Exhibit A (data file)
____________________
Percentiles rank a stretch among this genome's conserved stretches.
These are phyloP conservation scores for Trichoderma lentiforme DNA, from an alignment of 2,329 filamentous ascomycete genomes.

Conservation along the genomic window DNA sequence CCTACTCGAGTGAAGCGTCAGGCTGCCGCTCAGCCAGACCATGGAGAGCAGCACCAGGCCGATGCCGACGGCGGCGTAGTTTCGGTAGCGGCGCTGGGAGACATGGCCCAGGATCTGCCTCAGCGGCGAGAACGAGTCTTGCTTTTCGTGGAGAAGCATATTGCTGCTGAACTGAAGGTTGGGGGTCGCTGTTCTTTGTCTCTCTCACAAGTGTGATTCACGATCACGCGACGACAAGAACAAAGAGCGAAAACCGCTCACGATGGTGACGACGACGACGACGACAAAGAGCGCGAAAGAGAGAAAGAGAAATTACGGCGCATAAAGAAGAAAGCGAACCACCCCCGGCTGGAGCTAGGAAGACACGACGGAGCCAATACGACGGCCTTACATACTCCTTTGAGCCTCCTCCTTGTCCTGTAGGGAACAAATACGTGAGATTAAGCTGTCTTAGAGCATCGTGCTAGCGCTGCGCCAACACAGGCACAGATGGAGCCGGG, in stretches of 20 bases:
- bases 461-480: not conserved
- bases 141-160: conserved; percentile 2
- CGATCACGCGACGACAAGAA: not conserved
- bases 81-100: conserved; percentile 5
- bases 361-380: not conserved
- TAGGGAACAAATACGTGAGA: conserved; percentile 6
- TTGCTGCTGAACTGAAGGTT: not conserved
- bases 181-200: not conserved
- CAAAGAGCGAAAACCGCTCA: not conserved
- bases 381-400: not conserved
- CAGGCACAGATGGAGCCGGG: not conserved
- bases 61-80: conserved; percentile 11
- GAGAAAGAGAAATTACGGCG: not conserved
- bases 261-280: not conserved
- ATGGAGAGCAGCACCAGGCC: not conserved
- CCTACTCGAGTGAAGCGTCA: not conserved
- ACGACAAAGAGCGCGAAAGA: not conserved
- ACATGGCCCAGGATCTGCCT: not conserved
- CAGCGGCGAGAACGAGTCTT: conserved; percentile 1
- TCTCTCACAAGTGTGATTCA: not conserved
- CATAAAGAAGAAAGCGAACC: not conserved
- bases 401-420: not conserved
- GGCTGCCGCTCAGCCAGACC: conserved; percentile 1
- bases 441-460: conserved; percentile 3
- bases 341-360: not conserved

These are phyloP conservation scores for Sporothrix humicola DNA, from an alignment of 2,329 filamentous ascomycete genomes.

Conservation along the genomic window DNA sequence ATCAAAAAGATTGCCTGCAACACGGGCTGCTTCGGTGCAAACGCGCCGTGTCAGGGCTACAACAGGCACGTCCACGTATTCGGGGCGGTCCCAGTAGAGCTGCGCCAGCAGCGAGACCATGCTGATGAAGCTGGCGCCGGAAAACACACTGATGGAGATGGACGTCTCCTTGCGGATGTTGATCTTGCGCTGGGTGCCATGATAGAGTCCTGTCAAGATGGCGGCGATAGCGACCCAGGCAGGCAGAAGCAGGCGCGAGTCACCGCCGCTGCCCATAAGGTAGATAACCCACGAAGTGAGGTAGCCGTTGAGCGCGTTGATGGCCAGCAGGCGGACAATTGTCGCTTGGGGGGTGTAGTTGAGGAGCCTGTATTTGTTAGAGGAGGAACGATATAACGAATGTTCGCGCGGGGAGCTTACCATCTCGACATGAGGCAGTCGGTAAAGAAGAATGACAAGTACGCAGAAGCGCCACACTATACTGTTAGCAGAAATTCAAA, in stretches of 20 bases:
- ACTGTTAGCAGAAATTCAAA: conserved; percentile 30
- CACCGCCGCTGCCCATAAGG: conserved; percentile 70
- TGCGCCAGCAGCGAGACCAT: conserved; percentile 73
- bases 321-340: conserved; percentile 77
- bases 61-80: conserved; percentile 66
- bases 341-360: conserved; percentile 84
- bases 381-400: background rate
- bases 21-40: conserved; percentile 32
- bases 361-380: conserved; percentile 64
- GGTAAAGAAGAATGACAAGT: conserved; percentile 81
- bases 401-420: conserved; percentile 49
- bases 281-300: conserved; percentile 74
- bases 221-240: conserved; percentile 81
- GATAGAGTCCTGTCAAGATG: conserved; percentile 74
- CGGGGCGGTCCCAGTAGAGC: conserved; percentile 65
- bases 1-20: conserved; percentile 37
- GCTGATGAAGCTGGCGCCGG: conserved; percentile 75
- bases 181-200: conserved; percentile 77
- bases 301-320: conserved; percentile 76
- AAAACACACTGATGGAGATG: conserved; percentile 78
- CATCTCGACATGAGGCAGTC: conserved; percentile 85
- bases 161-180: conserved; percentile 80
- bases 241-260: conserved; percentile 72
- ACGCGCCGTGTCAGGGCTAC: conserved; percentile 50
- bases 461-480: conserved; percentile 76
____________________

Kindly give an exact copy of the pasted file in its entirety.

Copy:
Percentiles rank a stretch among this genome's conserved stretches.
These are phyloP conservation scores for Trichoderma lentiforme DNA, from an alignment of 2,329 filamentous ascomycete genomes.

Conservation along the genomic window DNA sequence CCTACTCGAGTGAAGCGTCAGGCTGCCGCTCAGCCAGACCATGGAGAGCAGCACCAGGCCGATGCCGACGGCGGCGTAGTTTCGGTAGCGGCGCTGGGAGACATGGCCCAGGATCTGCCTCAGCGGCGAGAACGAGTCTTGCTTTTCGTGGAGAAGCATATTGCTGCTGAACTGAAGGTTGGGGGTCGCTGTTCTTTGTCTCTCTCACAAGTGTGATTCACGATCACGCGACGACAAGAACAAAGAGCGAAAACCGCTCACGATGGTGACGACGACGACGACGACAAAGAGCGCGAAAGAGAGAAAGAGAAATTACGGCGCATAAAGAAGAAAGCGAACCACCCCCGGCTGGAGCTAGGAAGACACGACGGAGCCAATACGACGGCCTTACATACTCCTTTGAGCCTCCTCCTTGTCCTGTAGGGAACAAATACGTGAGATTAAGCTGTCTTAGAGCATCGTGCTAGCGCTGCGCCAACACAGGCACAGATGGAGCCGGG, in stretches of 20 bases:
- bases 461-480: not conserved
- bases 141-160: conserved; percentile 2
- CGATCACGCGACGACAAGAA: not conserved
- bases 81-100: conserved; percentile 5
- bases 361-380: not conserved
- TAGGGAACAAATACGTGAGA: conserved; percentile 6
- TTGCTGCTGAACTGAAGGTT: not conserved
- bases 181-200: not conserved
- CAAAGAGCGAAAACCGCTCA: not conserved
- bases 381-400: not conserved
- CAGGCACAGATGGAGCCGGG: not conserved
- bases 61-80: conserved; percentile 11
- GAGAAAGAGAAATTACGGCG: not conserved
- bases 261-280: not conserved
- ATGGAGAGCAGCACCAGGCC: not conserved
- CCTACTCGAGTGAAGCGTCA: not conserved
- ACGACAAAGAGCGCGAAAGA: not conserved
- ACATGGCCCAGGATCTGCCT: not conserved
- CAGCGGCGAGAACGAGTCTT: conserved; percentile 1
- TCTCTCACAAGTGTGATTCA: not conserved
- CATAAAGAAGAAAGCGAACC: not conserved
- bases 401-420: not conserved
- GGCTGCCGCTCAGCCAGACC: conserved; percentile 1
- bases 441-460: conserved; percentile 3
- bases 341-360: not conserved

These are phyloP conservation scores for Sporothrix humicola DNA, from an alignment of 2,329 filamentous ascomycete genomes.

Conservation along the genomic window DNA sequence ATCAAAAAGATTGCCTGCAACACGGGCTGCTTCGGTGCAAACGCGCCGTGTCAGGGCTACAACAGGCACGTCCACGTATTCGGGGCGGTCCCAGTAGAGCTGCGCCAGCAGCGAGACCATGCTGATGAAGCTGGCGCCGGAAAACACACTGATGGAGATGGACGTCTCCTTGCGGATGTTGATCTTGCGCTGGGTGCCATGATAGAGTCCTGTCAAGATGGCGGCGATAGCGACCCAGGCAGGCAGAAGCAGGCGCGAGTCACCGCCGCTGCCCATAAGGTAGATAACCCACGAAGTGAGGTAGCCGTTGAGCGCGTTGATGGCCAGCAGGCGGACAATTGTCGCTTGGGGGGTGTAGTTGAGGAGCCTGTATTTGTTAGAGGAGGAACGATATAACGAATGTTCGCGCGGGGAGCTTACCATCTCGACATGAGGCAGTCGGTAAAGAAGAATGACAAGTACGCAGAAGCGCCACACTATACTGTTAGCAGAAATTCAAA, in stretches of 20 bases:
- ACTGTTAGCAGAAATTCAAA: conserved; percentile 30
- CACCGCCGCTGCCCATAAGG: conserved; percentile 70
- TGCGCCAGCAGCGAGACCAT: conserved; percentile 73
- bases 321-340: conserved; percentile 77
- bases 61-80: conserved; percentile 66
- bases 341-360: conserved; percentile 84
- bases 381-400: background rate
- bases 21-40: conserved; percentile 32
- bases 361-380: conserved; percentile 64
- GGTAAAGAAGAATGACAAGT: conserved; percentile 81
- bases 401-420: conserved; percentile 49
- bases 281-300: conserved; percentile 74
- bases 221-240: conserved; percentile 81
- GATAGAGTCCTGTCAAGATG: conserved; percentile 74
- CGGGGCGGTCCCAGTAGAGC: conserved; percentile 65
- bases 1-20: conserved; percentile 37
- GCTGATGAAGCTGGCGCCGG: conserved; percentile 75
- bases 181-200: conserved; percentile 77
- bases 301-320: conserved; percentile 76
- AAAACACACTGATGGAGATG: conserved; percentile 78
- CATCTCGACATGAGGCAGTC: conserved; percentile 85
- bases 161-180: conserved; percentile 80
- bases 241-260: conserved; percentile 72
- ACGCGCCGTGTCAGGGCTAC: conserved; percentile 50
- bases 461-480: conserved; percentile 76